“A strange man, a strange age, a strange country. There is more to Mackenzie King, and to Canada, than meets the eye.”
In the mid 1970s, the writer of those words, political scientist Reg Whitaker, sat down in the reading room of the Public Archives in Ottawa to study the newly released volumes of the King diaries—a massive journal that Prime Minister Mackenzie King began keeping as a student in the 1890s, and in which he was still making entries until three days before his death in 1950. At first, Whitaker told readers of Canadian Forum in 1976, he was intrigued, because he found himself in “strange territory, not like other matter-of-fact diaries I have read before.” King appeared to be “an odd gentleman,” who believed that his dead loved ones literally hovered around him, and that the hands on a clock might be a communication from divine providence.
But as Whitaker read on, he abandoned his attitude of fond indulgence and hurtled toward the conclusion that Canada’s longest-serving prime minister was “quite crazy … The inner world of the public man begins in incongruity and ends in hallucination. The stream runs faster and wilder, the light darkens, and the shore is lost from sight.” Whitaker connected King’s strangeness with the larger mysteries of Canada, suggesting that the prime minister reflected the suppressed peculiarities of the land he governed.
Whitaker was far from the only writer spelunking through King’s psyche after the diary was made public. The year after that Canadian Forum article, military historian Charles Stacey published A Very Double Life: The Private World of Mackenzie King. Revelations about hookers, séances, Ouija boards and superstitions surged through the media, and the “Weird Willie” phenomenon exploded. King’s posthumous image would never be the same again. Soon every commentator in the country was asking what it said about Canada that the stuffy little man who had adroitly run the country for more than 21 years was now revealed to be a nutcase.
Most Canadians today are vaguely aware of the Weird Willie side of William Lyon Mackenzie King, although as I reread some of the details in Christopher Dummitt’s Unbuttoned: A History of Mackenzie King’s Secret Life, I found them as jaw-droppingly hilarious as when I first encountered them. What? The prime minister of Canada consulted spiritualist mediums? He spoke to his dead parents and took advice from the ghosts of Sir Wilfrid Laurier and William Gladstone? The staid, sexless bachelor had visited prostitutes repeatedly as a young man? He studied the patterns in his shaving cream for their political omens? A 21st-century reader cannot help wondering if King isn’t a character out of some bizarro Netflix series involving aliens.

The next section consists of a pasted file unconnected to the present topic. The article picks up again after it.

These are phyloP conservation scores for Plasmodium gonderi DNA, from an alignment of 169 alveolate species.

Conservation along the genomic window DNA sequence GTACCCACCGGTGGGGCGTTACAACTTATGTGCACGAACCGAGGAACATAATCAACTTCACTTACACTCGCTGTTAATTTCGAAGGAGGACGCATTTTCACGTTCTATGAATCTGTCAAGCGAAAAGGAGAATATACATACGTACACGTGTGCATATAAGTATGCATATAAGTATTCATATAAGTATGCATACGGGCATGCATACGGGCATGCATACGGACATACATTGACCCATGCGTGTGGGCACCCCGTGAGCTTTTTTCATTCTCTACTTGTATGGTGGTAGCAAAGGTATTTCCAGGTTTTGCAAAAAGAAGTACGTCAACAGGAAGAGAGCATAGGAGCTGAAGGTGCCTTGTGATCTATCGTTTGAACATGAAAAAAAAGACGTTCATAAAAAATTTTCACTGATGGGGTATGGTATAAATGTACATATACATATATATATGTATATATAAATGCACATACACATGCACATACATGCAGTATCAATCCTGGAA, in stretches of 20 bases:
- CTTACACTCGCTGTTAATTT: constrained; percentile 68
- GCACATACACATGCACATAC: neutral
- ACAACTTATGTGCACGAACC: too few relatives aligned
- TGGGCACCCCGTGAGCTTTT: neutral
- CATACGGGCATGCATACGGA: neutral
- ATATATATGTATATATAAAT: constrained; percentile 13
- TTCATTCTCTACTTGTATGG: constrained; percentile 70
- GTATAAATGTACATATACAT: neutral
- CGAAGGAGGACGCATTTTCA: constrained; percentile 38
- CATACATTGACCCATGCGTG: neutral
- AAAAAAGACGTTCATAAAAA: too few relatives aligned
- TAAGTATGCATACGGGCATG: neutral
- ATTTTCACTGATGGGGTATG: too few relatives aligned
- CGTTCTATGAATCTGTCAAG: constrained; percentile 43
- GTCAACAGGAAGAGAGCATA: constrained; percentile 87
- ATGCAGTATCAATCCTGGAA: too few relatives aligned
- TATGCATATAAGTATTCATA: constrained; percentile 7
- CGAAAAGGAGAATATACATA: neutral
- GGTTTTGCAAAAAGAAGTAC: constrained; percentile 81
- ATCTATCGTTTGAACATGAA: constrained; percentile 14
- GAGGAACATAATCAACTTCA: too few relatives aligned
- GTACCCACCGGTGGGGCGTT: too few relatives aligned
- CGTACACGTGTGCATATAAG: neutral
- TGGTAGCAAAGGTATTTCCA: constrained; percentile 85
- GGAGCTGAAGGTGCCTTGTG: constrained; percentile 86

But Dummitt, a professor of history at Trent University, has done more than indulge any voyeuristic tendencies in this lively book. Instead of asking what light King’s weirdness throws on Canada, he explores what Canadian reactions to the King story say about our expectations of political leaders. In other words, this is not just about King; it is about us. And although Dummitt is also making a sophisticated argument about the importance of narrative history, he has done it with punchy elegance rather than impenetrable jargon. (Not that he leaves his debts to other scholars unacknowledged. The witty and informative endnotes are a joy in themselves.) He tells parallel stories: the trajectory of King’s posthumous reputation within the larger historical context, as Canada itself evolved from the small-minded, stuffy country afflicted with “Victorianitis” into today’s self-assured society with a fetish for “authenticity.” In the 21st century, politicians hide secrets or keep the public at arm’s length at their peril. We want our leaders to be real people, with whom we might share a mug of coffee or a yoga class.